With the clocks going back and colder weather setting in, it's time to assess how well properties will perform in the winter chill.
The government set the date of April 2018 to allow landlords time to plan, save up and make improvements to meet the new minimum energy rating of E or above for private rented properties. After that it will be illegal to let a property with an F or G rating. But it is estimated that even now 343,000 private rented properties have an EPC rating of an F or G, so there is some way to go in the next 17 months.
New research just released by the government shows that thousands of domestic properties in general are still scoring in the lower bands of energy efficiency so if you are looking to buy a property to let out, you need to consider what you might need to do in order to rent the property from 2018.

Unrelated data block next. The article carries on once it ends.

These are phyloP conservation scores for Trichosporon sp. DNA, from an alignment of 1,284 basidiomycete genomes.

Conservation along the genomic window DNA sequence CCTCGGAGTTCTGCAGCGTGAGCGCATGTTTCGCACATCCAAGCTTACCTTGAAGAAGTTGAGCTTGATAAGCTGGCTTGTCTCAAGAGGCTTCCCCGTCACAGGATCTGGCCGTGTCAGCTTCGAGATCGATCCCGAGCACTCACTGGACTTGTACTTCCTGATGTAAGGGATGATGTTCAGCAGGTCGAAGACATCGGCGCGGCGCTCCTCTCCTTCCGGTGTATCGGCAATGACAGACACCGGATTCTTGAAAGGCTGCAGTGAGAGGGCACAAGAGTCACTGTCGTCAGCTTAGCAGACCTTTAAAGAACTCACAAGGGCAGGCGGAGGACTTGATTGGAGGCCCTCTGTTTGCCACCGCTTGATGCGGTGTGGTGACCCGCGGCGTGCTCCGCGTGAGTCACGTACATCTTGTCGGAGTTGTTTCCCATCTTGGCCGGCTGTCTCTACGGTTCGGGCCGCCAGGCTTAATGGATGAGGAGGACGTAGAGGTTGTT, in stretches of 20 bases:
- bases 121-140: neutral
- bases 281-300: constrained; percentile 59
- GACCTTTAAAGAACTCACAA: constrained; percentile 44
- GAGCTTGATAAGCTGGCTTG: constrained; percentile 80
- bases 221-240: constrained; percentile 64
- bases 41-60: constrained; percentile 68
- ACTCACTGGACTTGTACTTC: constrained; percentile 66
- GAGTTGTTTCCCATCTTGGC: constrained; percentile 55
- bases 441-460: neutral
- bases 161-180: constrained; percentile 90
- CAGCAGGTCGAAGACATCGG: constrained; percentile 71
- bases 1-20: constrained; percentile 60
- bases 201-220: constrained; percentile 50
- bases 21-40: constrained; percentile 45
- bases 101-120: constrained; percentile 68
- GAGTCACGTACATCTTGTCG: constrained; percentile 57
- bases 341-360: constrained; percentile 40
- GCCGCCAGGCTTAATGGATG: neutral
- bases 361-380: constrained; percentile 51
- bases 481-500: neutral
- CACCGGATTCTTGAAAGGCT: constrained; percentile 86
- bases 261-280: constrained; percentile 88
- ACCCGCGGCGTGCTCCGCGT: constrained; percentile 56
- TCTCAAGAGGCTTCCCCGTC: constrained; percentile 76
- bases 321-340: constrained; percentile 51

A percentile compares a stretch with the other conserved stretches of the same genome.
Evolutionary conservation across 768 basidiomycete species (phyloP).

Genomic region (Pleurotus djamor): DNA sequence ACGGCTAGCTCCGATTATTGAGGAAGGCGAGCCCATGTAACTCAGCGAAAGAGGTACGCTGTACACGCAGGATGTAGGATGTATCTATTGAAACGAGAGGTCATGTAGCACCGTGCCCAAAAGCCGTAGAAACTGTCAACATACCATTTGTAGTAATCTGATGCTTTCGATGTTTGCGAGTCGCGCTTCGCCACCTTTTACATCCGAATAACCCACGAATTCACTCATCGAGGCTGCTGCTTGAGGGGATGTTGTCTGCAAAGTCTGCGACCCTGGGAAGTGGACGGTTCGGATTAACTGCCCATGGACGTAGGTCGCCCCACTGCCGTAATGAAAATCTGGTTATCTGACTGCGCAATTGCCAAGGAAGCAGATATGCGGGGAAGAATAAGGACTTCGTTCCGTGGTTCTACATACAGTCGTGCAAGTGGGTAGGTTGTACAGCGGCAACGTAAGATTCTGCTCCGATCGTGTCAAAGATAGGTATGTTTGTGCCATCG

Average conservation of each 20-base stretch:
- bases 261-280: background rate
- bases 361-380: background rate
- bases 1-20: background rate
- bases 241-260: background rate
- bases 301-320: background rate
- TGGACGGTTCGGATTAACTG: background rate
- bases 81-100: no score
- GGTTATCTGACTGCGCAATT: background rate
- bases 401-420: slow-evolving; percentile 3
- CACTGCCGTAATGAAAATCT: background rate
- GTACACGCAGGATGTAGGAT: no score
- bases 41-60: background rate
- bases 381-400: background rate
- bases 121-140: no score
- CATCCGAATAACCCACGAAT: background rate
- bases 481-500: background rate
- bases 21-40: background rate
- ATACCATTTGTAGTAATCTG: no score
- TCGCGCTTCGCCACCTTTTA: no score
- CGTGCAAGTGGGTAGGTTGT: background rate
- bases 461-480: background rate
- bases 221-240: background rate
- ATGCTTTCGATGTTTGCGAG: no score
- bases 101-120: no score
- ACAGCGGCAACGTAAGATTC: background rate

Of 1.5 million EPCs issued in the year ending September 2016 for domestic properties almost one third were in the lower ratings:
Based on Energy Efficiency
25% had a rating of E, F or G
63% had a rating of C or D
12% had a rating of A or B
Based on their CO2 emissions,
40% had a rating of E, F or G
46% C or D
14% A or B.
Urban has produced detailed advice in Be Green in 2016 which will help you to improve the EPC ratings in your rental properties.
Alternatively, we do offer customers an EPC service and can arrange for an assessor to come and provide an EPC certificate and your own bespoke report with recommendations on how to get to a higher rating level.
It's also worth noting that tenants are now able to approach landlords with requests to conduct energy efficiency improvements on their rental properties.
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